Martial arts leaders come from many styles. During the course of my many years of training I have had the privilege of training with many world class martial arts instructors, world champions, and Krav Maga personal safety instructors. They are all martial arts leaders. All of the instructors listed below are people I have personally trained with, spent time with, and have come to know. If you have the opportunity to train with any of them, consider yourself fortunate.
When I arrived in Israel in 1990 I was looking for a place to train. I started looking when a friend gave me a flyer and said, "This is Itay Gil, he is the real thing, this is what you are looking for."
The last thing Professor Cohen wants to be called is a master, so I will honor that request, but he is most definitely a martial arts leader.
My students and I love Mark Hatmaker's grappling techniques. Perhaps it is because he is such a great innovator. His grappling submissions are exciting and effective.
Dr. Jerry Beasley - World Martial Arts masters/Karate College
Dr. Beasley has more black belts and awards than I could possible mention. He has been training in the martial arts since 1966 and has been teaching for more than 30 years.
Bill "Superfoot" Wallace, the legendary kicker, is a household name to readers of Black Belt magazine. I first met him at Karate College back in 2002. It was quite a thrill to train with him.
My friend at the American Consulate contacted me, "Royce Gracie is coming to Jerusalem."
I would say Joe Lewis is fit, funny, and politically my kind of guy, and no doubt, a great fighter. His hard work and fitness level are an inspiration.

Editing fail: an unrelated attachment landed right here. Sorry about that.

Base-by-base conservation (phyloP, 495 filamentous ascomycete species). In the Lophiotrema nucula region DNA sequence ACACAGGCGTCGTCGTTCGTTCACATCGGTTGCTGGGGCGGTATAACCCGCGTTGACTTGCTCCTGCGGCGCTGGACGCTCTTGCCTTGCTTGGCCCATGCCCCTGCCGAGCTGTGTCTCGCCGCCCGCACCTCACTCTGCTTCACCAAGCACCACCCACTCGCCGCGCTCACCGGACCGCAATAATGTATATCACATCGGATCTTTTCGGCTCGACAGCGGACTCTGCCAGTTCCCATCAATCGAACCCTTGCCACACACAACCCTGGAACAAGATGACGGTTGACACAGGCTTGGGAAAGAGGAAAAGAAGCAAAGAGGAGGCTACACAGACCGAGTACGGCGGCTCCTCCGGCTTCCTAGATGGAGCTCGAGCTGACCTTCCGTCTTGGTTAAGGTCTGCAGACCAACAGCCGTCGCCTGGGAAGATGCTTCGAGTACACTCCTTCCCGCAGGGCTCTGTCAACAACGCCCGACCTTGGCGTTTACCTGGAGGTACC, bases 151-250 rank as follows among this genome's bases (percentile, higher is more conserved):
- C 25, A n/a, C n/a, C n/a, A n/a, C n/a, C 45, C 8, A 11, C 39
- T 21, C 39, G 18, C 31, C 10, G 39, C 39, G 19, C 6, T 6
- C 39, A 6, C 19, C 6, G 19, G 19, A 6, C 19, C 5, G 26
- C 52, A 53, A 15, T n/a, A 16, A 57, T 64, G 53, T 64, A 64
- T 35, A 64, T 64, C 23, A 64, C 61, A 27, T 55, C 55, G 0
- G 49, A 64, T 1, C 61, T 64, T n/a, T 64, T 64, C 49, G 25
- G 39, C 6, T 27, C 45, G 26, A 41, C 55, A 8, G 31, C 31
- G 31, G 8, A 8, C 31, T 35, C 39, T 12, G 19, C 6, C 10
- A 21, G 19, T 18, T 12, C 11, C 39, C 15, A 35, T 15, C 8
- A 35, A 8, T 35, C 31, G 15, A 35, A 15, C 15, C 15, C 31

He walks around the dojo with a big smile, like he just heard a funny joke. We fought full contact, did our push ups on our knuckles on a slab of wood and dragged ourselves out of the dojo with bruises scares. It was great.
Renzo Gracie, Rodrigo Gracie – The Masters from Brazil
Renzo Gracie is the kind of guy you would like to have as a neighbor; kind, friendly, generous and always full of great jujitsu techniques. He is a master instructor, fighter, and entertainer, quick on his feet, quick on the ground and quick with a witty remark.
His martial arts expertise, entertaining way of teaching, and personal qualities make Michael DePasquale Jr. a fine example of what a true martial artist should be.
I was walking around China Town when I found a flyer, "Wing Chun training". What a thrill it was to train with a real master from China. Sifu Chow is truly a master of this amazing style of kung fu.
I was friends with Frank's brother, Steve, but I had no idea who Frank Dux was. When I began to train with him I discovered that not only is he a martial arts legend but also a sweet and generous man. I will always remember the summer I spent training at 'Dux Ninjitsu' in the Valley.
I met Thai Boxing champion and instructor Phil Nurse in a rustic gym in New York City. The students and the workouts were serious, hard core. No short cuts, no easy way out, this was the real deal. If you wanted to train here you had better be prepared to push yourself to your limits. This was not for the meek or the weak of heart.
I met Mr. Bill D'Urso at Karate College and had the privilege to train with him over several seminars.
He greeted me with a warm handshake and a big smile. I learned a great deal from him about how to be an effective instructor, and from his students about harmony and comradeship. It was an experience to remember and cherish.
To anyone doing martial arts in the 80's Benny "The Jet" Urquidez needs no introduction. Even today, any serious martial arts practitioner should be well acquainted with this legendary fighter, trainer and fight choreographer. John Pellegrini Combat Hapkido
John Pellegrini - Combat Hapkido
"Make yourself like a porcupiney", Pellegrini advised us in his musical Italian accent. He was teaching us his street oriented form of Hapkido, which he calls, 'Combat Hapkido'.
Walt Lysak Jr. - Reality Self Defense.
If brutal street defense is what you are looking for, and you are not squeamish, than Walt Lysak is your man. A gentleman and a fighter, he knows how to handle himself.
He was not a martial artist but his words of wisdom reflect a deep understanding of what we should be doing with our martial arts training.